Most important, and perhaps surprising, is that even the film’s happily-ever-after ending was realistic in the large sense, at least with regard to employment, if not romance. Viewed on the scale of the entire economy, technology’s advance indeed has not cost jobs, despite the widespread fears. Quite the opposite. And those fears are much more deeply rooted than most of us realize.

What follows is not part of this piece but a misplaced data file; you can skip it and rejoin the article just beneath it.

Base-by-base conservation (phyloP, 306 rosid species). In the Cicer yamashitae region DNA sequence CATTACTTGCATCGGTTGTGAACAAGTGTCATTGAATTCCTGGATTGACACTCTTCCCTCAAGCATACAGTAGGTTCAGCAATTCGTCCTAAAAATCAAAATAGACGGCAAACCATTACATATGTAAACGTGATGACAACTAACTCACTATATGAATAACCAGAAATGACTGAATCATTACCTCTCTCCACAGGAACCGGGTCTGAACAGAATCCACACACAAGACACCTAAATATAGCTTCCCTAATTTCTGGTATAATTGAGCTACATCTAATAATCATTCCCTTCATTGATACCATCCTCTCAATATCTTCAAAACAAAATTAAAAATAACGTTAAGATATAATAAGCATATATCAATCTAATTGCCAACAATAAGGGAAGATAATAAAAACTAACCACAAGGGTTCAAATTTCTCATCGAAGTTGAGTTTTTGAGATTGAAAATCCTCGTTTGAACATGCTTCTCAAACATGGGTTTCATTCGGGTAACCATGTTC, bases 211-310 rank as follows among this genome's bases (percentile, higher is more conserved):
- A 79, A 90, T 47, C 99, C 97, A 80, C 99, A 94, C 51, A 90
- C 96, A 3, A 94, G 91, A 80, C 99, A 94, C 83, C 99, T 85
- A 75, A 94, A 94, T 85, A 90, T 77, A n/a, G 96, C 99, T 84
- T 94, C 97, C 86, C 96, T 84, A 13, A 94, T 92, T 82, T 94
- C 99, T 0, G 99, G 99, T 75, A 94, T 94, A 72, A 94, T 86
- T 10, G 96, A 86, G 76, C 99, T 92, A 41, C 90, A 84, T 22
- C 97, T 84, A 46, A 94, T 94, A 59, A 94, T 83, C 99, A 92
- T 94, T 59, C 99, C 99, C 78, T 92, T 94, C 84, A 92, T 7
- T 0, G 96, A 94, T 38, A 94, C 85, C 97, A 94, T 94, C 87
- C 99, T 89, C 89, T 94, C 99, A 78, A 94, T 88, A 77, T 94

The conventional view is that fear of technology arose when technology started upending the economic order in the eighteenth century, at the start of the Industrial Revolution in Britain. But the fears were already well entrenched, and innovators were already sounding remarkably modern in arguing that technology was a boon, not a bane, for workers. In the late sixteenth century, an English clergyman named William Lee invented a machine for knitting stockings—a wonderful advance, he believed, because it would liberate hand knitters from their drudgery. When he demonstrated it to Queen Elizabeth I in 1590 or so and asked for a patent, she reportedly replied, “Thou aimest high, Master Lee. Consider thou what the invention could do to my poor subjects. It would assuredly bring them to ruin by depriving them of employment, thus making them beggars.” After the royal slap down, the queen denied his patent, the hosiers’ guild campaigned against him, and he was forced to move to France, where he died in poverty.